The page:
New to DVD this week: THE DECENT ONE
Vanessa Lapa’s portrait of infamous SS commander Heinrich Himmler made its world premiere at Berlin last year. It went on to screen at Documenta Madrid, DOK.Fest Munich, Planete+ Doc, Jerusalem, Telluride, Bergen, Rio, Reykjavik, Vancouver, and ZagrebDox, among others.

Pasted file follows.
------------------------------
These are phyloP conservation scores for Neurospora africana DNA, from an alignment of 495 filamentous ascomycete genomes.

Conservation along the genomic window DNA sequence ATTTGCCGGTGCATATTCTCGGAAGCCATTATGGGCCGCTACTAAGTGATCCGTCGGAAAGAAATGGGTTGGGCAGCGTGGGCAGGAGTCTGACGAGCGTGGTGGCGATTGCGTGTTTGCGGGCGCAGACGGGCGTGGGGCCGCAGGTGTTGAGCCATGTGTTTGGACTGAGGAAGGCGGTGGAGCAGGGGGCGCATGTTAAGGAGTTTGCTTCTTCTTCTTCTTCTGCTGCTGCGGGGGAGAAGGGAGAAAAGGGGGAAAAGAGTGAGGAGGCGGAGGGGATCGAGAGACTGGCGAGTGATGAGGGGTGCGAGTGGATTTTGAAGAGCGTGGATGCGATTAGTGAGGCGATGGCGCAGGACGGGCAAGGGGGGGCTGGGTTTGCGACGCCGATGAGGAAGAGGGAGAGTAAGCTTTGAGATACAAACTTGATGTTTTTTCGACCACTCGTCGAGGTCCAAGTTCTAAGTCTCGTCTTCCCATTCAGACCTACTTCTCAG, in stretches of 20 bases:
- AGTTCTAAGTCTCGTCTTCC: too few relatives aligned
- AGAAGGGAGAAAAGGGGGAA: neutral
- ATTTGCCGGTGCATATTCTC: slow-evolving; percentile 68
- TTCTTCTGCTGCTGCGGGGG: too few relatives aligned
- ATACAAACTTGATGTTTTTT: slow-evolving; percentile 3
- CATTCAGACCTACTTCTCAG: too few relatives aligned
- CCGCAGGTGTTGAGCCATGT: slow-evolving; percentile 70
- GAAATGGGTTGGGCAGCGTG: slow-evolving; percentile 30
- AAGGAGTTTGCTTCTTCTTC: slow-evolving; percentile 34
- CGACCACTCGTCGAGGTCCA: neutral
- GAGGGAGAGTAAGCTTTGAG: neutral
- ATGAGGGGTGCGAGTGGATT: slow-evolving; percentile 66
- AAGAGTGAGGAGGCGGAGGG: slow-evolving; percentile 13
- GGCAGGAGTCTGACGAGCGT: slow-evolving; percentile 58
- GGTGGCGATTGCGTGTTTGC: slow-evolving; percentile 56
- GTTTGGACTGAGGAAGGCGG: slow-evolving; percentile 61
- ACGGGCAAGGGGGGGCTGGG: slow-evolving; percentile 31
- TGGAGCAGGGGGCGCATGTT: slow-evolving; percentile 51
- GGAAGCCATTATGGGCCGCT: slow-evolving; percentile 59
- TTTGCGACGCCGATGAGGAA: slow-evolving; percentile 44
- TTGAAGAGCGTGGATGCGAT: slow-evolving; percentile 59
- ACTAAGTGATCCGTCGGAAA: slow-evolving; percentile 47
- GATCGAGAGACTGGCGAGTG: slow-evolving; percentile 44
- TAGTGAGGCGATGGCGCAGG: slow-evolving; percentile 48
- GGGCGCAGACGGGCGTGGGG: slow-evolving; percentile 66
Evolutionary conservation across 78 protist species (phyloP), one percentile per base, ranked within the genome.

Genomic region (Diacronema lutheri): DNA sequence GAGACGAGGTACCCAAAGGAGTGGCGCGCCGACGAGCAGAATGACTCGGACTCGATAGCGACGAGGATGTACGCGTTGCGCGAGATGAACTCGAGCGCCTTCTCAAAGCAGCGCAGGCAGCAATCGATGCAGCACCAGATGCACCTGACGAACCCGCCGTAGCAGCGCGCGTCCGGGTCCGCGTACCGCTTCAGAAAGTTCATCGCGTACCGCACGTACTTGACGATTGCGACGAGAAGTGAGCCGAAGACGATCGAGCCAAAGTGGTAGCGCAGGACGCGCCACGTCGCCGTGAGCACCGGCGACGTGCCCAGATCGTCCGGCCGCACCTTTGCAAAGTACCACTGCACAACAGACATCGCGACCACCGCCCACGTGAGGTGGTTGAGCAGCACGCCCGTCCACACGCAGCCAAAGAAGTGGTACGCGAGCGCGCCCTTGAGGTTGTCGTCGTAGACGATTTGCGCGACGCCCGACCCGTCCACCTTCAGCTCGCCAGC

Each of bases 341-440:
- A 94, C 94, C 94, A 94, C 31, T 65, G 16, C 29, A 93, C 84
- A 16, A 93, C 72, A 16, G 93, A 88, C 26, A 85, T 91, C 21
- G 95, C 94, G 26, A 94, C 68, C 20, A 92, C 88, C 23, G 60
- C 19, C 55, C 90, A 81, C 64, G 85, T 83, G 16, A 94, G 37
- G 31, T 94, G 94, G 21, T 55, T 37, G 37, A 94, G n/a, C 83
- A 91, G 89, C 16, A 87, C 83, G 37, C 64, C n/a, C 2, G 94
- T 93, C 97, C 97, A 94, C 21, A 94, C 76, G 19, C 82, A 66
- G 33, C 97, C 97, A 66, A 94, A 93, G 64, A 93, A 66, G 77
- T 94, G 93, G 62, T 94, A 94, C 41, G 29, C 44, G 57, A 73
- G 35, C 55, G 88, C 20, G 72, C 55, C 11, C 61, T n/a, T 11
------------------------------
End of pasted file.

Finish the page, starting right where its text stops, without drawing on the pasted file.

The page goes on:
Uniquely constructed around a cache of personal letters and documents discovered in Himmler’s home at the conclusion of WWII, Lapa’s film foregoes outside perspectives to present the life and crimes of the Nazi leader through his own and his immediate family’s words. Beyond the extensive archival period footage employed, the film makes use of voiceover actors to enact letters between Himmler, his mistress Hedwig, his wife Marga, and their daughter Gudrun – while they occasionally over-emote, once the conceit is firmly established, it generally works to provide a candid sense of the administrator’s reprehensible beliefs and self-serving sense of morality. At one moment enumerating his duties in overseeing genocide, and the next sending love letters to his mistress, expressing concerns for the well-being of the concentration camp operators while hand-waving mass murder as a service to racial purity, Himmler presents himself as a master compartmentalizer who is somehow able to rationalize his actions, and those of his party, as inexplicably “decent.” Where Lapa makes a critical error is in doubting the stark power of the archival footage at her disposal – rather than present it undoctored, she instead unwisely employs sound effects and music that gravely cheapens its impact.